Bob Hope Has Died At 100 Years Old

Bob HopeCNN reports that “Bob Hope, the legendary comedian whose quick wit, daring personality and ski-sloped nose made him an icon of 20th-century entertainment, has died, less than two months after his 100th birthday. Hope started in vaudeville, before going to Broadway, radio, movies and TV, but may be best remembered for his tireless efforts entertaining U.S. troops overseas.” As I said in my previous post, “his legacy as an American comedic icon should be undisputed among those who know and love him.” He will definitely be missed… 🙁

Ed-die! Ed-die!

Baltimore OriolesEddie Murray and Gary Carter were inducted into the Baseball Hall Of Fame on Sunday, as was Bob Uecker, although he received the Ford C. Frick Award for broadcasting despite his contention that “I still – and this is not sour grapes by any means – I still think I should’ve gone in as a player.” 😉

As the official Baltimore Orioles page reported, I was really happy to hear that Eddie Murray “let The Wall come down” in his acceptance speech, since as a player he was notorious for “[building] walls around the press, whose questions he blocked out, and the fans, whose chants he muted.” Instead, at the end of his speech “Murray lifted his arms like a conductor and waved to the thousands of Orioles fans who congregated here, summoning the chant. ‘I’d like to end, in closing, with that Ed-die chant,’ Murray said, grinning.” I have great memories of seeing the Orioles play, and I’m really happy that I was able to chant Eddie’s name while he was still playing. He’s definitely a class act, one that really deserves the Hall Of Fame accolades that he has received.

Favorite Mozilla/Firebird Extensions

MozillaIt’s been a couple of days since I’ve made a post singing the praises of Mozilla or Firebird, so I figured I’d start the week right. 😉 Although the default features of Mozilla and Firebird are extensive, one of many nice things about them is the ability to incorporate extensions (formerly known as plugins in Netscape) and add-on projects that contribute even more useful features and capabilities. For a fairly comprehensive list of extensions you can consult this site, and for an overview of active projects take a look here. Here are some of my favorites:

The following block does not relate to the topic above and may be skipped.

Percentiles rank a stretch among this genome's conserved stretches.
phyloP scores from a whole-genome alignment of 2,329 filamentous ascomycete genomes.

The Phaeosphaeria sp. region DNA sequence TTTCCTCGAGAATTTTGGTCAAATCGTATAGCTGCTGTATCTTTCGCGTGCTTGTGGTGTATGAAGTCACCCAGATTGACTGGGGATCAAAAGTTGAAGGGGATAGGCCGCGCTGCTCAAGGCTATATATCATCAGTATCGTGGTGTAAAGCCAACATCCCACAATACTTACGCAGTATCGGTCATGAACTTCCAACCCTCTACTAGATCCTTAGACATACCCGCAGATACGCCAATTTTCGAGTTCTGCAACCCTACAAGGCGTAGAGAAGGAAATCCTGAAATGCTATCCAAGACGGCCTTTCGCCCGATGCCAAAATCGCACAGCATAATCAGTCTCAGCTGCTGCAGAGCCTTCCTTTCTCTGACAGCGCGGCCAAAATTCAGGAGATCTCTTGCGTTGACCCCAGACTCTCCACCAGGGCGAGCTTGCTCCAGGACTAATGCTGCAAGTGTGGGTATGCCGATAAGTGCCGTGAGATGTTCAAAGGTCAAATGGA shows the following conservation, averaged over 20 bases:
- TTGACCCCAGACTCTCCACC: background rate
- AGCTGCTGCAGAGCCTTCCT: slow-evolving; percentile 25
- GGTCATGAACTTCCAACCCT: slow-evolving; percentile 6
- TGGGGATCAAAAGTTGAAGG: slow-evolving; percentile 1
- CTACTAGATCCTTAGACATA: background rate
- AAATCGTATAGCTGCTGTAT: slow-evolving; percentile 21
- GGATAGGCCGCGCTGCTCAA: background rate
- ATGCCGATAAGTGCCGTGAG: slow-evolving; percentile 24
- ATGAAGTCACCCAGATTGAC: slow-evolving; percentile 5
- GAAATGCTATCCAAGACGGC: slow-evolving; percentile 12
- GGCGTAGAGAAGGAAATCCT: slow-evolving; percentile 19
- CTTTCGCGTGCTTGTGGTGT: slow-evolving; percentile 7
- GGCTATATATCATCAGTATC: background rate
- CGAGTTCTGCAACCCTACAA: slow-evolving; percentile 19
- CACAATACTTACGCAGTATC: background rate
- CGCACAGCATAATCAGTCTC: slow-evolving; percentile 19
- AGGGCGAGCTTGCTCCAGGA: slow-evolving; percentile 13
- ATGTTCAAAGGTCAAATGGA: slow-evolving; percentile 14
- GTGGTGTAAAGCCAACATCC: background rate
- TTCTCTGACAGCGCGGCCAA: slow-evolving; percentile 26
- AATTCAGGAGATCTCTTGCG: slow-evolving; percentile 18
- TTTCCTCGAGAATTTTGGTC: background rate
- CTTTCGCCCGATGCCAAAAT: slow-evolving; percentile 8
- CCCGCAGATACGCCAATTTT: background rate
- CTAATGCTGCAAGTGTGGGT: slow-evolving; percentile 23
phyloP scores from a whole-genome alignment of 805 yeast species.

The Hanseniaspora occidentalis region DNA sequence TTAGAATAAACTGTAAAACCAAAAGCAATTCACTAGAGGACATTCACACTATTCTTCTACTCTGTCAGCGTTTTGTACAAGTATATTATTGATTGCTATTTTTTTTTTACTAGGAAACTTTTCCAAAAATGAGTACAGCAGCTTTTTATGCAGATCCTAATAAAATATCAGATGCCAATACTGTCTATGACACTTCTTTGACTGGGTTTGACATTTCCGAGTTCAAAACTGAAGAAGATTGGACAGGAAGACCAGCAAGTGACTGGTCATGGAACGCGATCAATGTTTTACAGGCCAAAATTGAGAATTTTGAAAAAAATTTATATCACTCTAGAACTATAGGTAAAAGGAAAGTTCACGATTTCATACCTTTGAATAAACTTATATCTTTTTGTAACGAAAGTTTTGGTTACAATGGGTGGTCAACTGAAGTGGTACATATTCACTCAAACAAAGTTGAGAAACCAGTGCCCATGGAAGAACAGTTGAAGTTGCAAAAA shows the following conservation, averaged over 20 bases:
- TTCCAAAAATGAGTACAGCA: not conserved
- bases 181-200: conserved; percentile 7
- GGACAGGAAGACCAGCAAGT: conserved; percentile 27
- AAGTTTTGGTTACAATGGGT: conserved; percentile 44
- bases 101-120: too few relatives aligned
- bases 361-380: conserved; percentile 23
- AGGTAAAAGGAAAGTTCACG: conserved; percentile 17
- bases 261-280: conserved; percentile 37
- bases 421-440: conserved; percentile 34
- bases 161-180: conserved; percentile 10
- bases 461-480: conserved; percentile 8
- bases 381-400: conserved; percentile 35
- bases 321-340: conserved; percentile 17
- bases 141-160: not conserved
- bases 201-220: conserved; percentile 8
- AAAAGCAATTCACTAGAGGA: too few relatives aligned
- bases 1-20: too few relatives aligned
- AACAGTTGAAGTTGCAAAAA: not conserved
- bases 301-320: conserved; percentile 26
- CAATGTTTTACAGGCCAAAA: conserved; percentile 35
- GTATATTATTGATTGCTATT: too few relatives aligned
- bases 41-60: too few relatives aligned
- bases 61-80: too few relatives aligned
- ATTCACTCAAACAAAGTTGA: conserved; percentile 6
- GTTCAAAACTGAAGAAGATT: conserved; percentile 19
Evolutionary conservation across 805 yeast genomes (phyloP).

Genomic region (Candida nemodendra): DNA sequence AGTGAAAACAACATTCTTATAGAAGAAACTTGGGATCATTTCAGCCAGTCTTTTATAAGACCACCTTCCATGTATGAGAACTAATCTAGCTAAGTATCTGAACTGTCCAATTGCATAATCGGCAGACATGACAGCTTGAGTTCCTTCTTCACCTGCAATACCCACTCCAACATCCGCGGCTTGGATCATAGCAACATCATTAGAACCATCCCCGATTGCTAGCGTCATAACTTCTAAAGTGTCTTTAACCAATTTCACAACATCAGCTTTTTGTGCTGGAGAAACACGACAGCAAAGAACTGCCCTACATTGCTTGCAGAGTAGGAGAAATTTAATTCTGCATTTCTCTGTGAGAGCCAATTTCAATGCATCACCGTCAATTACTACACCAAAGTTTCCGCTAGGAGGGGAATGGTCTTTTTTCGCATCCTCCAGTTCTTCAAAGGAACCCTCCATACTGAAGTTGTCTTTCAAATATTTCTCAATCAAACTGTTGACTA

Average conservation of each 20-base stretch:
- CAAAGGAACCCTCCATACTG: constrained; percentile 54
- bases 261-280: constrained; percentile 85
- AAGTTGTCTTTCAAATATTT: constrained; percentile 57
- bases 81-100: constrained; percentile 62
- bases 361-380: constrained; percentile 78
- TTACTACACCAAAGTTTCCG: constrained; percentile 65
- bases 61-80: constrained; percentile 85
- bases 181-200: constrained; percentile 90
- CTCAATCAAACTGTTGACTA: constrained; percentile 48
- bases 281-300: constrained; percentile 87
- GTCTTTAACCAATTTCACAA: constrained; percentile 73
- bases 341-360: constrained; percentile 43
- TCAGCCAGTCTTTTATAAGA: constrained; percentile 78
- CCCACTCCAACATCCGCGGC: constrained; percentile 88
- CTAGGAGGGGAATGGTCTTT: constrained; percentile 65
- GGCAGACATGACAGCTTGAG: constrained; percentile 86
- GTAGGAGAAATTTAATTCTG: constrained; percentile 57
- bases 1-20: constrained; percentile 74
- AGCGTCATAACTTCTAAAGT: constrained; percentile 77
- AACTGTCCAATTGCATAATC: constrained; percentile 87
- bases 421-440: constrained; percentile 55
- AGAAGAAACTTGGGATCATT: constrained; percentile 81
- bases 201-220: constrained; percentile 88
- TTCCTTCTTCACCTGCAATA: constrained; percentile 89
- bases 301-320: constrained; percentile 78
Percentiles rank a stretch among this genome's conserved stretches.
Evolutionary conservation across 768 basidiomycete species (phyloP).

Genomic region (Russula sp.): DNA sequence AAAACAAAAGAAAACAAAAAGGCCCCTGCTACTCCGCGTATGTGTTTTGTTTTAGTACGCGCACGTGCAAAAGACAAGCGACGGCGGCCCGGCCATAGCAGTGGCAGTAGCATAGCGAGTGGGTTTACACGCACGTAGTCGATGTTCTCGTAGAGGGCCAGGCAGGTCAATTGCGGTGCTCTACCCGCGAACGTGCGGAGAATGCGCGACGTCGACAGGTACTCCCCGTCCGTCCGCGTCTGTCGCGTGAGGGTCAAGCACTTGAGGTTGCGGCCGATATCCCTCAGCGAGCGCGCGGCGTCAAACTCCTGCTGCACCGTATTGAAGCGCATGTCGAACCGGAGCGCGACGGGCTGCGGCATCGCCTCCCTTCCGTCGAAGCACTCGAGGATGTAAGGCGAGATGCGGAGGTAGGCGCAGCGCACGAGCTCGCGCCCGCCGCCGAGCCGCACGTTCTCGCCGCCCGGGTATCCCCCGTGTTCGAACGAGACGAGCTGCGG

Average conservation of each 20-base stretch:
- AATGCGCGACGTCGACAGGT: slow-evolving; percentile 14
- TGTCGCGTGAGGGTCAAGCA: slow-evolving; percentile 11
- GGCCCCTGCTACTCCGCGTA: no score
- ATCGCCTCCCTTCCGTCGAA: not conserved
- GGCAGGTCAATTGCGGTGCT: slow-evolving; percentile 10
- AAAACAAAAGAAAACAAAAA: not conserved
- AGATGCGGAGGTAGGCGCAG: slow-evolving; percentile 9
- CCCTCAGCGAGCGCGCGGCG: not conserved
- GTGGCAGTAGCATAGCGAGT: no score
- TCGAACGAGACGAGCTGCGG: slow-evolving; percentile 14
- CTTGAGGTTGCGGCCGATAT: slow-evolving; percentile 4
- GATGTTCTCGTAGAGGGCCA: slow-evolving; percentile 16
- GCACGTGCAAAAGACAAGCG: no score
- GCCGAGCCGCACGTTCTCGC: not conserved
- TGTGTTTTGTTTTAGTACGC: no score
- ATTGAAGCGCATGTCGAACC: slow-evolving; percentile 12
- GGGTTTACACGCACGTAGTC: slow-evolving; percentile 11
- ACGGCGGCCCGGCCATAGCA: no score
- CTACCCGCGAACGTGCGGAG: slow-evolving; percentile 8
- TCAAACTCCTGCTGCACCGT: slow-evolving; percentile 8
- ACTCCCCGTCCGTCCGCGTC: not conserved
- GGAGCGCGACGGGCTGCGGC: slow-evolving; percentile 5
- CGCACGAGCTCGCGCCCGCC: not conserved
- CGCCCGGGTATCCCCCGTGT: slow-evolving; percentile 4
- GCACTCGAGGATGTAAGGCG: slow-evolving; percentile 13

• Searchthis – allows you to highlight a term and conduct a search by right-clicking. I use this all the time for dictionary searches.
  • Adblock – complements the already extensive ad-blocking capabilities by allowing you to precisely block server paths for ad graphics.
  • Flash Click To View – disables all Flash animation, blocking annoying Flash ads, but also getting rid of Flash animation you might want to see (like HomeStar Runner!). You can easily click on the Flash box to watch the animation if you so desire, though.
  • Auto Scroll – lets you use the AutoScroll feature available on the middle button of come mouses; might be incorporated into upcoming versions of Mozilla.
  • Download Statusbar – allows you to remove the download status window that pops up, replacing it with a dynamic graphic that appears in a status bar at the bottom of the browser window.
  • Mycroft – choose among hundreds of different search engine sites to add to the default search options.
  • Leech – download all the files of a particular file extension linked to on a page by right-clicking, like graphics, animations, zip files, etc.
  • Language Menu – adds a sub-menu under “Tools” which allows the server to provide a localized version of a page. Great if you look at a lot of foreign language pages.
  • Prefbar – a very useful toolbar that adds “utility buttons, user agent spoofing, web links, and more.” The user agent spoof sometimes fools sites that “require” M$ IE.
  • Preferential Toolbar – quite the power extension; adds an “advanced preferences” option under the “tools” menu that lists any and every modifiable parameter, allowing you to easily customize almost any preference.
  • Blog This – allows you to post the current page to your Blog by right-clicking on the it. This type of feature is also available as JavaScript bookmarklet that you drag to your links toolbar.
  • Themes – a site that lists all available themes for Mozilla, Firebird, Netscape 7.x, etc. I personally haven’t changed my default Firebird theme, but it’s nice to know that you can.
  • Plugindoc – not really a plug-in, more of a resource to help install some pesky application plug-ins, like Java, Shockwave, and ActiveX.